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Re: [libvirt] virNetClientPtr leak in remote driver



2011/8/1 Eric Blake <eblake redhat com>:
> On 07/28/2011 12:07 PM, Matthias Bolte wrote:
>> 2011/7/27 Matthias Bolte <matthias bolte googlemail com>:
>>> doRemoteClose doesn't free the virNetClientPtr and this creates a
>>> 260kb leak per remote connection. This happens because
>>> virNetClientFree doesn't remove the last ref, because virNetClientNew
>>> creates the virNetClientPtr with a refcount of 2.
>>>
>
>> The memory leak I saw was due to virsh calling
>> virEventRegisterDefaultImpl, but not calling virEventRunDefaultImpl.
>> Because the event loop is initialized, the call to
>> virNetSocketAddIOCallback in virNetClientNew succeeds. But virsh not
>> driving the event loop results in not removing callbacks that were
>> marked for deletion. Finally this leaks the virNetClientPtr using in
>> the remote driver. I used a virsh -c qemu:///system to test.
>>
>> I was able fix this by calling virEventRunDefaultImpl after
>> virConnectClose in virsh. But I don't think that this is the correct
>> general solution.
>
> Where do we stand with 0.9.4?  Is this something where we need the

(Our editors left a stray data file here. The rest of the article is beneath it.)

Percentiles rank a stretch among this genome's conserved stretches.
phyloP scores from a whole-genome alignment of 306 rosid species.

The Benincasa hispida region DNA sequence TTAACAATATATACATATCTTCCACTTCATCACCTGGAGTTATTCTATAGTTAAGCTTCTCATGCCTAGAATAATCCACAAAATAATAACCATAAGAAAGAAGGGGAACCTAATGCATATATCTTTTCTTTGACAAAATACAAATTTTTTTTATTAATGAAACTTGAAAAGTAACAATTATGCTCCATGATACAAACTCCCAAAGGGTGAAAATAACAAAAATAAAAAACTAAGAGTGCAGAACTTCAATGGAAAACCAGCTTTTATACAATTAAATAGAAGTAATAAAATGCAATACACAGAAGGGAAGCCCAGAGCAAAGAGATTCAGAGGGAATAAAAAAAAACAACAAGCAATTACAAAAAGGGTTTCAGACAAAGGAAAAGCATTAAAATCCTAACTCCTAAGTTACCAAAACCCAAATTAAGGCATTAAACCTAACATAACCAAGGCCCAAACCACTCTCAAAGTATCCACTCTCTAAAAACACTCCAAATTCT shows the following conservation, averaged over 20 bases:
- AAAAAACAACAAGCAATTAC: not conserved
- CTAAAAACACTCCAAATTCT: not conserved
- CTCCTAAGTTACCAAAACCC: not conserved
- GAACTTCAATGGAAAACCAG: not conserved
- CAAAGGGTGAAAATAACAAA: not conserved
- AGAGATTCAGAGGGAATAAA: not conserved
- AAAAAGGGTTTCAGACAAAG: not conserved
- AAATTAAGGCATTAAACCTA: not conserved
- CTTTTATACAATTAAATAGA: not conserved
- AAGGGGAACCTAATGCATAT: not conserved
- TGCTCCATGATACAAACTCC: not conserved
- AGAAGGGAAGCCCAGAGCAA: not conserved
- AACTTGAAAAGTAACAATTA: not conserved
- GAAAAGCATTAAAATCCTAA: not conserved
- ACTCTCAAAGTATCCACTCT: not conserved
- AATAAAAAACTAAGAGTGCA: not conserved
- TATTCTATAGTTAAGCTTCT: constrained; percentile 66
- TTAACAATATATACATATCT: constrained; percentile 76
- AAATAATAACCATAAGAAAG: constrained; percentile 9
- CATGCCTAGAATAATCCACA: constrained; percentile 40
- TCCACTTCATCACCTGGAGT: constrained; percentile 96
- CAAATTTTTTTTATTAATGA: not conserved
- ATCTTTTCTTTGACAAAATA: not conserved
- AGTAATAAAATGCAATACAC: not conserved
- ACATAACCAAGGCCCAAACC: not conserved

> general fix before the release, or is just the virsh hack to call
> virEventRunDefaultImpl good enough for the release, or is this problem
> not severe enough and we can release as-is?

virsh is a bit special here as it registers/initializes the default
even loop but doesn't drive it properly. It only drives it for the
console command. That's the problem in virsh. This can be avoided by
calling virEventRunDefaultImpl after virConnectClose iff it's a remote
connection, in other cases virEventRunDefaultImpl might block.
Therefore, we shouldn't be calling it in general after a
virConnectClose in virsh.

If we assume that an application that registers an event loop will
drive it properly then this problem is not critical, as it doesn't
exist. Just virsh is a special case that leaks 260kb per closed remote
connection. When we assume that a typical virsh user uses a single
connection per virsh invocation then we can view this as a static
leak.

Therefore, I'd say we could just leave this as-is for 0.9.4, except
Dan would be back soon and the problem is easy to fix for him.

Another problem is the libvirtd crash that Wen discovered. That's more
serious, as a misbehaving client shouldn't be able to crash libvirtd.

https://www.redhat.com/archives/libvir-list/2011-August/msg00005.html

-- 
Matthias Bolte
http://photron.blogspot.com


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